Working Paper 2017-426
We present an approach to measure the stratification of occupations by sex. For that, we extend the conventional framework for measuring gender segregation to take into account the quality of jobs (e.g. average earnings) predominantly held by each sex. We complement segregation curves and measures derived from them, with their associated concentration curves and indices, to determine whether women are segregated into low-paying jobs. We investigate with this approach the long-term trends of gender segregation and stratification of occupations by sex in the US using census data. Our results show that de-stratification of occupations by sex was more intense than their desegregation, and lasted longer, even after segregation had stagnated. Neither segregation nor stratification levels can be explained by the different characteristics of male and female workforces, although the profound changes in the composition of workers over time (e.g. education, marital status) did help to substantially explain their trends. Changes in the earnings structure favoring occupations held by women since 1980 additionally contributed to reduce stratification over time. Finally, changes in the conditional occupational distribution by sex only reduced segregation and stratification before 1990.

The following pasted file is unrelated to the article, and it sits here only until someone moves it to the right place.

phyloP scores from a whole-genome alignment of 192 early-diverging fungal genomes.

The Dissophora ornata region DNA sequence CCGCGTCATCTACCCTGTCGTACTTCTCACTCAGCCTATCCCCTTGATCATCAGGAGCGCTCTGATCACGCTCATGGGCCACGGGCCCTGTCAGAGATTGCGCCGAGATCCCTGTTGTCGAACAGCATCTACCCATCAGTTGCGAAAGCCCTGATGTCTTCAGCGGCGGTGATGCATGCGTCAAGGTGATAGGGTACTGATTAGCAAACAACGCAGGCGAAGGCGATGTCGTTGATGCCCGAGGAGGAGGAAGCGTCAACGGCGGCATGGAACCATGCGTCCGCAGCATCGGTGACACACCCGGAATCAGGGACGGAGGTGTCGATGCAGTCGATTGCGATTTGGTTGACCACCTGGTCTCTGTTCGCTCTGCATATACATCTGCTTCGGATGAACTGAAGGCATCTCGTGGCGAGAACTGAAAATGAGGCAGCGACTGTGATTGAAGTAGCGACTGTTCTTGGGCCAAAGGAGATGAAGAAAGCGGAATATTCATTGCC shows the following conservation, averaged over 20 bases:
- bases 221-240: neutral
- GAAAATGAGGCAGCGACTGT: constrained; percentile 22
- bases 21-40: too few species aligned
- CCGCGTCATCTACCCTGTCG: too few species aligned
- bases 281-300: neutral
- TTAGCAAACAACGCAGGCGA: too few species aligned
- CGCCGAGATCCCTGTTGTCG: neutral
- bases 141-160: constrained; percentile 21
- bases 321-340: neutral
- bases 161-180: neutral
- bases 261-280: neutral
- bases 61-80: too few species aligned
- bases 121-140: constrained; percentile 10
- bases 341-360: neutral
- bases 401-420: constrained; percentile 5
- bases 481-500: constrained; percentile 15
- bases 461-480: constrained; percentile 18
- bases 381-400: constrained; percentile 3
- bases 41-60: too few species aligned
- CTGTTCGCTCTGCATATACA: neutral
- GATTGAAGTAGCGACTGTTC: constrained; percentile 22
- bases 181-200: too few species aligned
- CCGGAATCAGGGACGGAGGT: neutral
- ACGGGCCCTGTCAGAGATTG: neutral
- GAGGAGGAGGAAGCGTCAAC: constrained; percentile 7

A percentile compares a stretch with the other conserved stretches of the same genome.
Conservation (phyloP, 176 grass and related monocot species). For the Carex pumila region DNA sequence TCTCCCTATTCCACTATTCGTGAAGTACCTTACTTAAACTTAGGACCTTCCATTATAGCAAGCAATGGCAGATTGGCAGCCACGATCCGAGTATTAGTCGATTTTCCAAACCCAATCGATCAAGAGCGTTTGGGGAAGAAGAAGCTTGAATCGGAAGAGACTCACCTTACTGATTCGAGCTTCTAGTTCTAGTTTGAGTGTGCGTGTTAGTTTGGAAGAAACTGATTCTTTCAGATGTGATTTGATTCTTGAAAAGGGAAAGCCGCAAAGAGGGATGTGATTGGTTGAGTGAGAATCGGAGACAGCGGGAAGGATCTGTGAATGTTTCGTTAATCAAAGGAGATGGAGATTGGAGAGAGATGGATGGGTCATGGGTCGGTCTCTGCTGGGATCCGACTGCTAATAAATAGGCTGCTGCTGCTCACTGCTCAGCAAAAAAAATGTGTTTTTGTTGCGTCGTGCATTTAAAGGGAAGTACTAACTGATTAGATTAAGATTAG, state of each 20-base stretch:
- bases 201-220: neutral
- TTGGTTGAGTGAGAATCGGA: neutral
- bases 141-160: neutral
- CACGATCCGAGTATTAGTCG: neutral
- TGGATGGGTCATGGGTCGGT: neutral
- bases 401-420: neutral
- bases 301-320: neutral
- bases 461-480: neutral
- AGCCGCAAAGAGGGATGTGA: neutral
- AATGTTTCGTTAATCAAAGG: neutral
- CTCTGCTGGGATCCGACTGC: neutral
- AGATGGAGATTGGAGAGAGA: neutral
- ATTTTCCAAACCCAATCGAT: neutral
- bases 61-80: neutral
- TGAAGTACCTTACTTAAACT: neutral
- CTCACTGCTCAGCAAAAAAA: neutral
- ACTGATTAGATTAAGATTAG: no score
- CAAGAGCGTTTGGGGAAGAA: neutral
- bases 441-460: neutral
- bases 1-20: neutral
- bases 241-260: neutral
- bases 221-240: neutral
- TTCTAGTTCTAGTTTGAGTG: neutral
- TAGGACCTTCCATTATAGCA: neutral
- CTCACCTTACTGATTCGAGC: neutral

Authors: Carlos Gradín.